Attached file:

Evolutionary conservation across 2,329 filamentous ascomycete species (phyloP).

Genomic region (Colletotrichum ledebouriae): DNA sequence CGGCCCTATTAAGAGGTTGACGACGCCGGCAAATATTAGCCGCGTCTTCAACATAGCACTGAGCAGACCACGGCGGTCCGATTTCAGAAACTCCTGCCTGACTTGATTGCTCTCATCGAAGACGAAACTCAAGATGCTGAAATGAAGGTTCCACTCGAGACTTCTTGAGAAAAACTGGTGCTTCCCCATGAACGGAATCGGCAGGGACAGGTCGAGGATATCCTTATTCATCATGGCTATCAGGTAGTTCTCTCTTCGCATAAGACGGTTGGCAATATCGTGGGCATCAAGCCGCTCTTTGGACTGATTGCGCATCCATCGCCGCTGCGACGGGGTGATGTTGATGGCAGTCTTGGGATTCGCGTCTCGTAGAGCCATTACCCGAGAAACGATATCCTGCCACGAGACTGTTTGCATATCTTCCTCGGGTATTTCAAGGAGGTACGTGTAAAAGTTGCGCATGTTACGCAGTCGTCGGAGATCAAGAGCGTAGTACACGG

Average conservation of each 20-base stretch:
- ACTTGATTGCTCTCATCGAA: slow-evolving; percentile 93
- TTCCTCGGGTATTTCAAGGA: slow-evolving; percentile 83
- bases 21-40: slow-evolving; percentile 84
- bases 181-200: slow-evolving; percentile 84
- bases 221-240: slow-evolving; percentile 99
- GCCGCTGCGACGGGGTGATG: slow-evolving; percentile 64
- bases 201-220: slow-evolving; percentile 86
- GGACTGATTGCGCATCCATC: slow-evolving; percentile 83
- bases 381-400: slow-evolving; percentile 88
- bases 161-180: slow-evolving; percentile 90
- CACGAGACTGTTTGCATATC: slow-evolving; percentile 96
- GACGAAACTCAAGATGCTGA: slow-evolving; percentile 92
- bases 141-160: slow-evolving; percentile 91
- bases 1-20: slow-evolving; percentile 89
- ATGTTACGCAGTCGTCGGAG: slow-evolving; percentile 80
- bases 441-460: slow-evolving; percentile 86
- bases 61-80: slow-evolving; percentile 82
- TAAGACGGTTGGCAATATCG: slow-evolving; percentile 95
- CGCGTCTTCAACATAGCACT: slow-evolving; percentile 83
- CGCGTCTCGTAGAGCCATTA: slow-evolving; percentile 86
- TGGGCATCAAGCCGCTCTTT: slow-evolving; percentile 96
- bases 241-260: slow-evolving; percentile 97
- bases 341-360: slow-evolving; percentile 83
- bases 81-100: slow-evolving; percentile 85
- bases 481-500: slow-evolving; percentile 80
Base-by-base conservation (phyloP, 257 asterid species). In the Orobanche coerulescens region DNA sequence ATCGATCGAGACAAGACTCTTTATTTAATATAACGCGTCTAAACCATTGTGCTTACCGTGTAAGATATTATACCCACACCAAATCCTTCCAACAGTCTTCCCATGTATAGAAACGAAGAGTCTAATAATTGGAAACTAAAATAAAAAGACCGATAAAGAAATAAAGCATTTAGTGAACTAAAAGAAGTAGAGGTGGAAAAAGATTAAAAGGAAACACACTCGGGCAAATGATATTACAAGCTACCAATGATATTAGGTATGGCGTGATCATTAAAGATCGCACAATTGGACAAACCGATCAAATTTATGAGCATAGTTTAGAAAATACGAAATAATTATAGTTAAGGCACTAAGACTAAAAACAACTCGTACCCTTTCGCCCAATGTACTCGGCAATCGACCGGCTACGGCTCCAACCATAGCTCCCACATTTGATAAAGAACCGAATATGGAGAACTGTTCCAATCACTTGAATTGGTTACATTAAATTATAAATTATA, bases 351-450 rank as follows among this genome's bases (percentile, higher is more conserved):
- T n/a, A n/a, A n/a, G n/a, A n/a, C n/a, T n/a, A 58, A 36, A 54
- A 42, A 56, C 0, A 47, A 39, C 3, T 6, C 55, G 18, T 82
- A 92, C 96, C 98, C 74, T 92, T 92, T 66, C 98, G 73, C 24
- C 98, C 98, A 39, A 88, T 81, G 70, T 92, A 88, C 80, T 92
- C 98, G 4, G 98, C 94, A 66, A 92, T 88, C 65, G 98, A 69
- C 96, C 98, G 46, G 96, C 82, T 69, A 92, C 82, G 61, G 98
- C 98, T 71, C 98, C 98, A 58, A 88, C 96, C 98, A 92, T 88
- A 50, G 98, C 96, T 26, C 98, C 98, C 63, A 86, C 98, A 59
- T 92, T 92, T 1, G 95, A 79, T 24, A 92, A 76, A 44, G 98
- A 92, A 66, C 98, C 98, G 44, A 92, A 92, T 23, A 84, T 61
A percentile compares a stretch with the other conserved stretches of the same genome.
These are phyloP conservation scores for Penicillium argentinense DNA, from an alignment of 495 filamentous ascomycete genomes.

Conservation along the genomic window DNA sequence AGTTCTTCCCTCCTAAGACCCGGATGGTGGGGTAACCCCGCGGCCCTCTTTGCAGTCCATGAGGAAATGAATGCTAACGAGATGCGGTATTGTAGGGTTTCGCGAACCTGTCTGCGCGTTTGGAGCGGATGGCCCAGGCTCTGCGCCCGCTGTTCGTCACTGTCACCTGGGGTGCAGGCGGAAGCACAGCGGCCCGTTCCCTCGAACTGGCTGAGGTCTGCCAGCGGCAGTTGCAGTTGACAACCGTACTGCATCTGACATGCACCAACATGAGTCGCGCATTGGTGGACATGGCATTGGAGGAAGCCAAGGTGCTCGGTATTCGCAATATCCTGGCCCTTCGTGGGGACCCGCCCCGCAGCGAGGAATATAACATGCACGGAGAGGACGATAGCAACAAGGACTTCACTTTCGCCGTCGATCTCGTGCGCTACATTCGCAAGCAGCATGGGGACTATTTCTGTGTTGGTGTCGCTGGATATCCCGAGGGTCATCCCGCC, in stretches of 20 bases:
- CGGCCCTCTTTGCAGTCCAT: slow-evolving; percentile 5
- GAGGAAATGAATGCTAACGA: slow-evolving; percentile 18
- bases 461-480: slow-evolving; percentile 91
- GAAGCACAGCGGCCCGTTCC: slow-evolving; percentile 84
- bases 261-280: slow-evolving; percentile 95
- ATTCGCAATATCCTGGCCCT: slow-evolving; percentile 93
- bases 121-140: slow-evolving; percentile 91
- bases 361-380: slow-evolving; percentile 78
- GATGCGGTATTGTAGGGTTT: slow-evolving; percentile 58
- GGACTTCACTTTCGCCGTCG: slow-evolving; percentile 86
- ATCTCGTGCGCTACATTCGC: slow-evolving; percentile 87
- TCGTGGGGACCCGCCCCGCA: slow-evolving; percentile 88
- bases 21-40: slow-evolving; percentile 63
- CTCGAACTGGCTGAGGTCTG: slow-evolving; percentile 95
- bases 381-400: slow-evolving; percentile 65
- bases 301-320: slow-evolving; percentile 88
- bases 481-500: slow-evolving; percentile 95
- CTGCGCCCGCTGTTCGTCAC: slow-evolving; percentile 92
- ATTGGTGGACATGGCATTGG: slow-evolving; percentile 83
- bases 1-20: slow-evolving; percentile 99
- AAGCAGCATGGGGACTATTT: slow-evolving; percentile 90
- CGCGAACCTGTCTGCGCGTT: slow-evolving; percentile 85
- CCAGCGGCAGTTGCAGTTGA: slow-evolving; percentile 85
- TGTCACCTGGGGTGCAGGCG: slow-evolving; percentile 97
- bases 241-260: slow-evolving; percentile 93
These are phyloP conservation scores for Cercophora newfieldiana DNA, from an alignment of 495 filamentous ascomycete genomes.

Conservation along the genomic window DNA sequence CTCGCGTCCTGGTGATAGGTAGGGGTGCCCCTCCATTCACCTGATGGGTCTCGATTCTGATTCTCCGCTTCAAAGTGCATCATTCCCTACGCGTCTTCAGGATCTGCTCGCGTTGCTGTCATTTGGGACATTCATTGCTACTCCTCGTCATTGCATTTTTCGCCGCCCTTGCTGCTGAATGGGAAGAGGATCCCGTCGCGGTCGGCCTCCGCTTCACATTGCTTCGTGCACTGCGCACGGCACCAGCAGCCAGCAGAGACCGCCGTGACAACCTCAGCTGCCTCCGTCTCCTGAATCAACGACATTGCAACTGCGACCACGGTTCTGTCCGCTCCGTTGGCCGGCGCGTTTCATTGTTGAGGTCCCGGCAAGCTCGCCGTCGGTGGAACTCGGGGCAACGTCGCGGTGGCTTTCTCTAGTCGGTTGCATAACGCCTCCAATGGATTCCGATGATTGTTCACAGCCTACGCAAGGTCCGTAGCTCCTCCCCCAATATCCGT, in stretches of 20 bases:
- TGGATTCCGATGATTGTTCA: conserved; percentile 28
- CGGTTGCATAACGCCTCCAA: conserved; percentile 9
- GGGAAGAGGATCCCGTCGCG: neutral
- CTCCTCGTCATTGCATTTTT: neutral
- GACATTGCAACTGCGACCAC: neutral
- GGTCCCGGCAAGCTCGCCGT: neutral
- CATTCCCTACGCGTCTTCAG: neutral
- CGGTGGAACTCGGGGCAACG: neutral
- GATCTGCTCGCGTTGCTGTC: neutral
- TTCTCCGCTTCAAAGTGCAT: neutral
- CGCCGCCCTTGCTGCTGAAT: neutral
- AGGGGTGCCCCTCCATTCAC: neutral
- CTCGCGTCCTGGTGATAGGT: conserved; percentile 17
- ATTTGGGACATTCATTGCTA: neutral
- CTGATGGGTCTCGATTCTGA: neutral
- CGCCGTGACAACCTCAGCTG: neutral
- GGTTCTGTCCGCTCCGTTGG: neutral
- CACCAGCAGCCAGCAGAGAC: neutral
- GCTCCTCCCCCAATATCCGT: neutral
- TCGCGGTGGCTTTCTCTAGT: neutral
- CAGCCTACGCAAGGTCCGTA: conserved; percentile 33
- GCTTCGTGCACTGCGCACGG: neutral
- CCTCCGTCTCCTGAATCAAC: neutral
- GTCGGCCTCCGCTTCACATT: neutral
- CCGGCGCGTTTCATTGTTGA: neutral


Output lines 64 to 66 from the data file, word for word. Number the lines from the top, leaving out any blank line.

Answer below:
- CGCGAACCTGTCTGCGCGTT: slow-evolving; percentile 85
- CCAGCGGCAGTTGCAGTTGA: slow-evolving; percentile 85
- TGTCACCTGGGGTGCAGGCG: slow-evolving; percentile 97